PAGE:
Can't I just use cotton and tulle?

It says in a note that the nylon chiffon layer is for comfort against the skin. I agree that would feel good but let's be real...this dress if for a one year old. Comfort and ease of sewing prevail. Sorry, Braelyn. I still love you! I like the idea of using Hang Free 6000 Anti-static Lining, because they recommend the nylon chiffon I might try the polyester lining. Oh decisions, decisions! I love the idea of a full skirt but without buying netting I think an extra layer of tulle will work. For the lining (which is optional) it recommends Poly-blend lining. I am not going to add the additional lining.

Princess or Cupcakes? Why not both?!

I know I sound crazy but I cannot decide between a princess print dress or a cupcake print dress.  These novelty prints by Michael Miller are both so adorable and because she is so young I think a novelty print is perfect for a birthday party. If she were older I would get a satin sold or a floral print but for a one year old birthday party I think novelty is fun. All that said, I am going to make two dresses for her this year. (See? I told you I loved her!) She'll wear a princess dress for her party in Ohio with my relatives and a cupcake dress for her party in Charleston with Matt's family and her friends. Going through the pattern it looks fairly simple. We will find out soon enough:)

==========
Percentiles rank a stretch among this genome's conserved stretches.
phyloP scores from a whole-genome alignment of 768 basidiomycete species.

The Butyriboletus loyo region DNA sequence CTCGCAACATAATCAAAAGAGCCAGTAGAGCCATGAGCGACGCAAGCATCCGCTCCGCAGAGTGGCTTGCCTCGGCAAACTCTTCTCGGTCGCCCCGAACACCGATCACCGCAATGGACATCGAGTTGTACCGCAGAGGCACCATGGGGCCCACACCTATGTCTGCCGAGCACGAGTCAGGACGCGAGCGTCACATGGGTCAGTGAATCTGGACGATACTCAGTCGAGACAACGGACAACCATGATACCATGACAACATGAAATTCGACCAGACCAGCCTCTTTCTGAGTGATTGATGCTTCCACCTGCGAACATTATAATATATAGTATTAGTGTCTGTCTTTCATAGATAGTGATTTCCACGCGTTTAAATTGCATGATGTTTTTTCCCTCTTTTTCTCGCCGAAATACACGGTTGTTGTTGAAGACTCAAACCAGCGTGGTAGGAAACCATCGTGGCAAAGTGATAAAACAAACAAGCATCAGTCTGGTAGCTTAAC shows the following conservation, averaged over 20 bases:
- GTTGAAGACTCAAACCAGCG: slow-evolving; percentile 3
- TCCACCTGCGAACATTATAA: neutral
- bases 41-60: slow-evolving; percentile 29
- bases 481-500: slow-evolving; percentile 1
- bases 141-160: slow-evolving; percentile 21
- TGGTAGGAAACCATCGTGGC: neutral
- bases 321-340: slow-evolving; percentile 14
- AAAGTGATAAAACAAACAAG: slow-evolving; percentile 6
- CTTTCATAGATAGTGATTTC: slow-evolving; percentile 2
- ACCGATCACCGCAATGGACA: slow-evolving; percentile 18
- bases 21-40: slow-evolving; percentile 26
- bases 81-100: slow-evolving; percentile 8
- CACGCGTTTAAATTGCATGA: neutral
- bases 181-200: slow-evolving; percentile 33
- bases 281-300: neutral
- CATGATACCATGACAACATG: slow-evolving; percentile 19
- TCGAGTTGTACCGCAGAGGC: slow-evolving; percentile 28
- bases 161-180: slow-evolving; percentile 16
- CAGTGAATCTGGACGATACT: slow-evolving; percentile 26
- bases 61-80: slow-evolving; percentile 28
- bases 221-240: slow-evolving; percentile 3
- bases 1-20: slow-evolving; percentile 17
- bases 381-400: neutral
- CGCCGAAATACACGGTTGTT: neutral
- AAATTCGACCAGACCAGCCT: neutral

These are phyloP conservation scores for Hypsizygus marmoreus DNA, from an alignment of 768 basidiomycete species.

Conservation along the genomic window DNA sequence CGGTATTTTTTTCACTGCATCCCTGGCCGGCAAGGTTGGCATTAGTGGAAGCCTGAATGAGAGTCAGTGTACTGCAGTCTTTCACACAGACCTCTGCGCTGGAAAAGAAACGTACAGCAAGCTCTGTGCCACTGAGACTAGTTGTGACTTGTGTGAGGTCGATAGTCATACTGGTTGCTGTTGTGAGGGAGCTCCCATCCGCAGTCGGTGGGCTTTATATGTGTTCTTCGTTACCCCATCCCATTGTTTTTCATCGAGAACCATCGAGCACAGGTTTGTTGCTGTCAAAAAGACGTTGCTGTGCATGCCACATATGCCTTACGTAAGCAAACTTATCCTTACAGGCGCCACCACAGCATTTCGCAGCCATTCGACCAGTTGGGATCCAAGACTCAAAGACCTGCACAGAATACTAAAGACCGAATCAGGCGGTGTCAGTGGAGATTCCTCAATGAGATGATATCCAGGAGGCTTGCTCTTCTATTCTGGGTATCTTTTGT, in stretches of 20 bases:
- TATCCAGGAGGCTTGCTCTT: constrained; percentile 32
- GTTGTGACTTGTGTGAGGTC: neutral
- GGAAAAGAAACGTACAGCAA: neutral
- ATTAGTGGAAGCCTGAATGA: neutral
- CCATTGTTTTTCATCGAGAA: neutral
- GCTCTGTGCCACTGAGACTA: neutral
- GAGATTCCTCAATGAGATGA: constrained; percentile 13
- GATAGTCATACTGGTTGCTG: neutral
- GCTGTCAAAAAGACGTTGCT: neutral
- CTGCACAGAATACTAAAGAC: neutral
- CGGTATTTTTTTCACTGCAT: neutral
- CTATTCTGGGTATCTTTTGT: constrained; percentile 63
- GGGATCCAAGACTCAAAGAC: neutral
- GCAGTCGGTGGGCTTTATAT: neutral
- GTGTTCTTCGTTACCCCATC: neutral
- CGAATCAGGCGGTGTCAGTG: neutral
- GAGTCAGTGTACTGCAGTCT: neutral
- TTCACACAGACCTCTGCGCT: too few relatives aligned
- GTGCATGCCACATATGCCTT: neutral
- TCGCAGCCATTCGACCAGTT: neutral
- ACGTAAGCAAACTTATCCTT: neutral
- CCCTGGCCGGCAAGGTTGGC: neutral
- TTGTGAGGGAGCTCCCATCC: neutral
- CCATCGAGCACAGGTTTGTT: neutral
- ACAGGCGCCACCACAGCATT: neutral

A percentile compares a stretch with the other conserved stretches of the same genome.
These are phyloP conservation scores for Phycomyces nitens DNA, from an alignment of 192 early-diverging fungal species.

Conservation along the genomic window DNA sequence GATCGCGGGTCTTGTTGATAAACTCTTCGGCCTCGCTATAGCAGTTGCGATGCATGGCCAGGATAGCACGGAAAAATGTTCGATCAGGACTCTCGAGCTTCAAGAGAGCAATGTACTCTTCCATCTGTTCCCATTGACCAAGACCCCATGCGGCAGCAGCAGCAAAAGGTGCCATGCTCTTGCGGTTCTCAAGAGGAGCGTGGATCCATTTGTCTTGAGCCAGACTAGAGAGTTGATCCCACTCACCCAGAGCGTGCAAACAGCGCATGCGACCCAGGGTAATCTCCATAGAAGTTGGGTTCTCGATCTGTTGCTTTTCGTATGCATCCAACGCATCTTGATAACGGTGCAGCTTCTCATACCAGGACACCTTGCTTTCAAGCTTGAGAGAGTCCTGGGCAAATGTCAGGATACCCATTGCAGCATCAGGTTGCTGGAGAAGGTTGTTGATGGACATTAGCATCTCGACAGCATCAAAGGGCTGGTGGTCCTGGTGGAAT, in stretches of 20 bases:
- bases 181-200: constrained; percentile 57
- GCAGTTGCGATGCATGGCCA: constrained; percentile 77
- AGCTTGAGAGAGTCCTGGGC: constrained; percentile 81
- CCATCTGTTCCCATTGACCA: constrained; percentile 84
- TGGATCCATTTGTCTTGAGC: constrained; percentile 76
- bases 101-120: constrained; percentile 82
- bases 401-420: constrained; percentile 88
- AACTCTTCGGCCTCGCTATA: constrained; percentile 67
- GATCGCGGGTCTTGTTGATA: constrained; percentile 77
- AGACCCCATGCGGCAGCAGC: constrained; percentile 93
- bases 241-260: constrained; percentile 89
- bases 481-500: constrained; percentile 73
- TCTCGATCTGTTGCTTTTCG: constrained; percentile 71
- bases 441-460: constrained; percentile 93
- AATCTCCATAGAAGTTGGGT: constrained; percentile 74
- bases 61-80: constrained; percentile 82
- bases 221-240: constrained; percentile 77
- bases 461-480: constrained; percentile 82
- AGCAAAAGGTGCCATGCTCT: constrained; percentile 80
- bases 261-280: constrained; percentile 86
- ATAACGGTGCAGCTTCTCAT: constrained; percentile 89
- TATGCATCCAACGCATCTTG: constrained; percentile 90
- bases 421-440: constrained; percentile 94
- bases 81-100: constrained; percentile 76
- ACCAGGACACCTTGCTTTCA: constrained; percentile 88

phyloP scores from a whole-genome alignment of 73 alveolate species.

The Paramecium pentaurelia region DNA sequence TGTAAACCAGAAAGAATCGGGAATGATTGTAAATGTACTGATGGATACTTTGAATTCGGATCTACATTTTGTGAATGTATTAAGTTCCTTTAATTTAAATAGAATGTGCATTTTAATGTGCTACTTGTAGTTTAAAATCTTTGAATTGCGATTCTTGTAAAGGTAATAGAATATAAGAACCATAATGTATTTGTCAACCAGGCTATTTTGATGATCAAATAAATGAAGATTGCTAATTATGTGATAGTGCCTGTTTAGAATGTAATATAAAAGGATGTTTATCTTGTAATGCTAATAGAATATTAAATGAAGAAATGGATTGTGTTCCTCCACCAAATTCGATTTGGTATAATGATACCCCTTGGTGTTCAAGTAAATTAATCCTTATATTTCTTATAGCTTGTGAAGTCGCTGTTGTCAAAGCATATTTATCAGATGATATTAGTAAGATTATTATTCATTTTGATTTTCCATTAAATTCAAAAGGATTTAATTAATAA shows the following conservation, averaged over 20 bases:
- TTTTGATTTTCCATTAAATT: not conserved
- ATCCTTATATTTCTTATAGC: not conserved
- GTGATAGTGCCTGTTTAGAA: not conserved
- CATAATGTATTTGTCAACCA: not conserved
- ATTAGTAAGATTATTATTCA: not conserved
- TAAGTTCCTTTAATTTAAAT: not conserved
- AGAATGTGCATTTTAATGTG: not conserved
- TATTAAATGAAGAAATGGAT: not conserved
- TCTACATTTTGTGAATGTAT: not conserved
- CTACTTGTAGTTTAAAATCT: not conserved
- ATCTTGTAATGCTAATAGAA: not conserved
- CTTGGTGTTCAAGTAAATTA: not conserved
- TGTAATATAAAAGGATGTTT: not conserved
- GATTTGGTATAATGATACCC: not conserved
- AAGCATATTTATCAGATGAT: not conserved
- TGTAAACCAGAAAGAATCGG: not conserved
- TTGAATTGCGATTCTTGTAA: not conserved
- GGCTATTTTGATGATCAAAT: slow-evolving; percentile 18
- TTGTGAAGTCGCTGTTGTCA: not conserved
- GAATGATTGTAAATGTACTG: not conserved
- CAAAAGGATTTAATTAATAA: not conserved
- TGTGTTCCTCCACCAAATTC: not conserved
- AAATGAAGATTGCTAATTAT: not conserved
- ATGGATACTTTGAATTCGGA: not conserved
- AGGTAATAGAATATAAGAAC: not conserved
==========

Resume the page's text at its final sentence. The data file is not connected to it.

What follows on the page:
Stay tuned to see how they turned included, of course!

Want to make your own Violette Field Threads garment? Misty is teaching a class on the Molly jacket! It is scheduled for November 9th from 6:30 p.m. to 9 p.m. The class costs $40 and includes the $13 pattern. As usual, space is very limited, so call us today to reserve your space!
Design by Studio Mommy (© Copyright 2015)